“Even 10 to 15 years ago, there was some demand for mobile use of ELNs,” says Paul Denny-Gouldson, vice president, strategic solutions, at IDBS in London, “but the advent of new technology in the past three to five years has put more focus on mobile with the emergence of tablets and smartphones.”
Making ELNs mobile means more than just working on data outside the lab. Mobile aspects of ELNs also make it possible to move around in the lab as a scientist collects data. As Denny-Gouldson says, “You can take a photo of a gel with your smartphone, for example, and then save it directly to E-WorkBook.”
Ryan Sasaki, director of global strategy at Advanced Chemistry Development (ACD/Labs), a Toronto-based cheminformatics company, says, “Extending these informatics capabilities to mobile will heavily impact scientists’ ability to remain connected and accessible.” He adds, “Web-based and mobile technology has the potential to significantly ease and improve scientific collaboration in the long run.”
The extent of making an ELN available in mobile forms varies. IDBS, for example, provides specific functions for mobile platforms, but to use every aspect of its ELN, users must go to the full Web browser interface.
The ability to do more with mobile devices, though, will probably increase over time. At BioData in Cambridge, Massachusetts, marketing director Xavier Armand says, “We allow easy, real-time data capture of life science research directly from the bench to Labguru, our ELN.” Down the road, smart watches could even be used with this technology. Armand says, “We’ve had internal talks—blue-sky thinking—around protocol control via a smart watch to execute protocols on the bench and even use gestures to control the changes.”
BioData already offers an iPad app for Labguru that runs protocols. “You can set timers that will trigger messages when, say, a centrifuge run is done,” Armand explains. He adds that Labguru “leverages modern frameworks, making it mobile-responsive so it adapts to various screen sizes—key to living in a multiscreen world.”
Assess the options
Just because mobile features exist doesn’t always make them the best choice. “Do some workflow analysis, and maybe you just need touchscreens next to a device like a balance,” says Denny-Gouldson.
Sasaki agrees, saying, “I find mobile applications great for reviewing, making edits, and executing actions, but I think there will remain a strong draw to the use of a traditional computer/laptop for more detailed experimental entries, data analysis, et cetera.”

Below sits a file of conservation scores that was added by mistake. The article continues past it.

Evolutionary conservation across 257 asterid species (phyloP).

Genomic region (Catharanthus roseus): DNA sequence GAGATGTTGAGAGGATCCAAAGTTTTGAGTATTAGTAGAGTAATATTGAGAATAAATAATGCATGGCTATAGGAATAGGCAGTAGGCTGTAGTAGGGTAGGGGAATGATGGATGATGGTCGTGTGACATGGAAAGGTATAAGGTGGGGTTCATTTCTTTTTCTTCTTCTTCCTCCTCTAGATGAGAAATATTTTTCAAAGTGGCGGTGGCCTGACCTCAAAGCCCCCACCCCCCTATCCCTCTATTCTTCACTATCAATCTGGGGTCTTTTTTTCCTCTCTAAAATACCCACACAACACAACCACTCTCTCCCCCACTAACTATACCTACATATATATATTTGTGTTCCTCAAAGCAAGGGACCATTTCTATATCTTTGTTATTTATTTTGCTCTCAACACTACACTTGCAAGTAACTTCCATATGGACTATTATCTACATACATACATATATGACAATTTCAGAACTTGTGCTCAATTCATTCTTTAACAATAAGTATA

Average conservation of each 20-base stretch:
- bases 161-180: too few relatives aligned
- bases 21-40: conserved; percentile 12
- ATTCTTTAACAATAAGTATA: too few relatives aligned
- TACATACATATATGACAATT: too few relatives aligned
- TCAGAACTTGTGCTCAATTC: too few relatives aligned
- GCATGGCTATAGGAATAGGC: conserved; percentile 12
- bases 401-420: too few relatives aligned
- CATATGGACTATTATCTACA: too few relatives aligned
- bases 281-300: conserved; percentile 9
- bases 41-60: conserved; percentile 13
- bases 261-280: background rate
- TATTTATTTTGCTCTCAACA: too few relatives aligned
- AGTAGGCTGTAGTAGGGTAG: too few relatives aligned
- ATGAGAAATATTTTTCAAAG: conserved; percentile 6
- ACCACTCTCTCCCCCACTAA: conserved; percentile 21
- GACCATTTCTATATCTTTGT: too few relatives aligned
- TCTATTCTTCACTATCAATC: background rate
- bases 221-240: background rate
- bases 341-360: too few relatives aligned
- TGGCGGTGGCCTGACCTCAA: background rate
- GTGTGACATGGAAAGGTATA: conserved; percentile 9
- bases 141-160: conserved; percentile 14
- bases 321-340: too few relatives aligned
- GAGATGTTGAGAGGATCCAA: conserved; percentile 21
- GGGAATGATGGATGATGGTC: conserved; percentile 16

Getting the most from any ELN system might depend on working together. As an example, ACD/ Labs is integrating its analytical data management capabilities into IDBS’s Web-based E-WorkBook. Sasaki says, “Because this is Web- and mobileenabled, scientists can conveniently review their experiments on the device of their choosing— computer, tablet, phone, et cetera.”
Biochemist Mark Meyer at the University of Wisconsin-Madison uses the ELN LabArchives for all record keeping, and has for three years. He says that it “keeps up with the demands of cataloging all the digital information that science now produces.” He adds, “Mobile entry of data, collection of quick pictures from phone cameras, and tablet/ mobile phone use have improved our productivity.” In fact, he highly prefers ELNs with mobile features. He says, “We tested some ELNs that didn’t have mobile-specific apps and found them to be less useful than those from companies that spent the time creating an interface for the mobile environment.” Overall, Meyer concludes, “Viewing data in a mobile fashion when discussing projects has been extremely handy—no need to lug around a paper notebook or a laptop, just search and pull up the data you need immediately.”
For additional resources on electronic lab notebooks, including useful articles and a list manufacturers, visit www.labmanager.com/eln
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